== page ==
UK government embraces multichannel
Customer service is critical for organisations across every industry. Consumers are now demanding the same high levels of service, whatever type of company they are dealing with. This means that they expect a utility or bank to provide a similar experience to a retailer – and are not shy at complaining if they don’t receive the service they want.
This equally applies to the public sector, with citizens and patients judging the service they receive by increasingly high standards. They want the same choice of channels as they would get from private companies, and the same speed of response and helpfulness. In the US 39% of citizens recently voted government as the worst sector when it comes to customer service, ahead of telecommunications and healthcare.
The UK public sector understands this and is moving to become more customer-centric. The Digital by Default agenda aims to put services online, which has the secondary benefit of reducing costs and increasing efficiency. This is helping to transform how public services are delivered, particularly in combination with the Government’s G-Cloud initiative, which allows the public sector to buy cloud-based services off the shelf, avoiding lock-in to expensive contracts with single suppliers, enabling cost-effective, innovative solutions.
Recent research highlights the change that is happening within the UK public sector. 67% of public sector customer service contracts, including those from local government, were for multichannel service support in 2014. This has moved up from 40% in 2013, according to the research from arvato and NelsonHall.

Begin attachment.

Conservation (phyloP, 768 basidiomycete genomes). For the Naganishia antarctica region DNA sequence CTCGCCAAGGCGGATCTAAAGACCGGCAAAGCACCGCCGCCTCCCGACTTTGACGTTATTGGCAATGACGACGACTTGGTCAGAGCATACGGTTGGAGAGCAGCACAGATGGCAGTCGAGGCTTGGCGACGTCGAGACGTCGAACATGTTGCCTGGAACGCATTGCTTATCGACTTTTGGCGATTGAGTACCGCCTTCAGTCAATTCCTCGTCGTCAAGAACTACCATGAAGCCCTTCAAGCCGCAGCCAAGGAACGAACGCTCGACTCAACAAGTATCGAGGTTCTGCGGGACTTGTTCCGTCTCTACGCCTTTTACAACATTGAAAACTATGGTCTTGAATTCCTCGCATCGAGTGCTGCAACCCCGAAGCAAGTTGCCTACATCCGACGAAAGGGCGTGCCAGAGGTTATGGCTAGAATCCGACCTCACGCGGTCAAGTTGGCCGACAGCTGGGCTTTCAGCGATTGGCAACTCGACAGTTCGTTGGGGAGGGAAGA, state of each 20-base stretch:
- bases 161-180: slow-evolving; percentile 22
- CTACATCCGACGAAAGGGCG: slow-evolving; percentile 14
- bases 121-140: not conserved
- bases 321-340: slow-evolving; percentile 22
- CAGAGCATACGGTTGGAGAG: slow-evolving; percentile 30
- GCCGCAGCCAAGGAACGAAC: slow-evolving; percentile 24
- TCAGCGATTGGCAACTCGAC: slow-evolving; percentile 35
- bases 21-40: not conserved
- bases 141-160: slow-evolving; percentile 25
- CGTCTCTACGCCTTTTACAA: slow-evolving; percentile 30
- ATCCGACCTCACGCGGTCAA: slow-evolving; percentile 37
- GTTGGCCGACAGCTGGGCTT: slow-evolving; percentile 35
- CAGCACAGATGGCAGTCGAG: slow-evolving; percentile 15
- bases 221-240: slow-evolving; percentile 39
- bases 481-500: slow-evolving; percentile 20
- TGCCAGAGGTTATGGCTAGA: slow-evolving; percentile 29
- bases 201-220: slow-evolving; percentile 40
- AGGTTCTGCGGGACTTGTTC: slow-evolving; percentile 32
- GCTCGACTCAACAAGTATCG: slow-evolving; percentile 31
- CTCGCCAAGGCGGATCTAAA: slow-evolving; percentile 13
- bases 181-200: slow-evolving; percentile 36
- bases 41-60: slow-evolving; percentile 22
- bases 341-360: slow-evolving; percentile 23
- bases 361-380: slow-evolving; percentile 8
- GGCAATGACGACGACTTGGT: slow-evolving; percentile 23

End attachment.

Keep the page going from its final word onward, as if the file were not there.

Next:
Essentially the UK public sector is embracing channels such as chat and social media, alongside email and the web to deliver a better experience. Given that an estimated 11.5% of customer contact is expected to be through social media this year, the priority for councils and other public bodies is to deliver service on the customer’s channel of choice. So how do they achieve this? Here are three areas to focus on:
1. Integrate your knowledge
Delivering inconsistent answers across different answers is inefficient, annoys citizens and patients and forces them to make contact again to check they have received the right information. By using a single, centralised knowledgebase that is accessible by agents and through the web, public sector organisations can ensure they give the same answer to common queries, helping improve engagement and reduce costs.
2. Embrace self-service
Citizens want answers 24 hours a day, but are increasingly happy to find out information for themselves. Public sector organisations therefore need to ensure they have installed self-service systems that provide web-based answers to common questions, and also give citizens the ability to log on and manage their accounts online. Security and privacy is obviously critical, but by allowing citizens to serve themselves, councils and other bodies can improve customer service while increasing efficiency.
3. Meet your customers’ targets
Citizens judge the public sector by the same standards as retailers, banks and utilities. Therefore organisations need to make sure that they both embrace new channels, but also provide sufficient resources to respond quickly and accurately to queries. It is pointless to launch channels such as social media and then fail to respond to a tweet or to take two weeks to answer an email. The key to this is to set realistic targets and then ensure you have the ability to monitor performance, focus on areas that need development and continually improve the service you provide.
The Digital by Default agenda promises to transform the relationship between the public sector and the users of its services, and deliver major efficiency benefits. What is critical is that public sector organisations ensure that they think like the private sector, and put the customer experience at the heart of everything they do.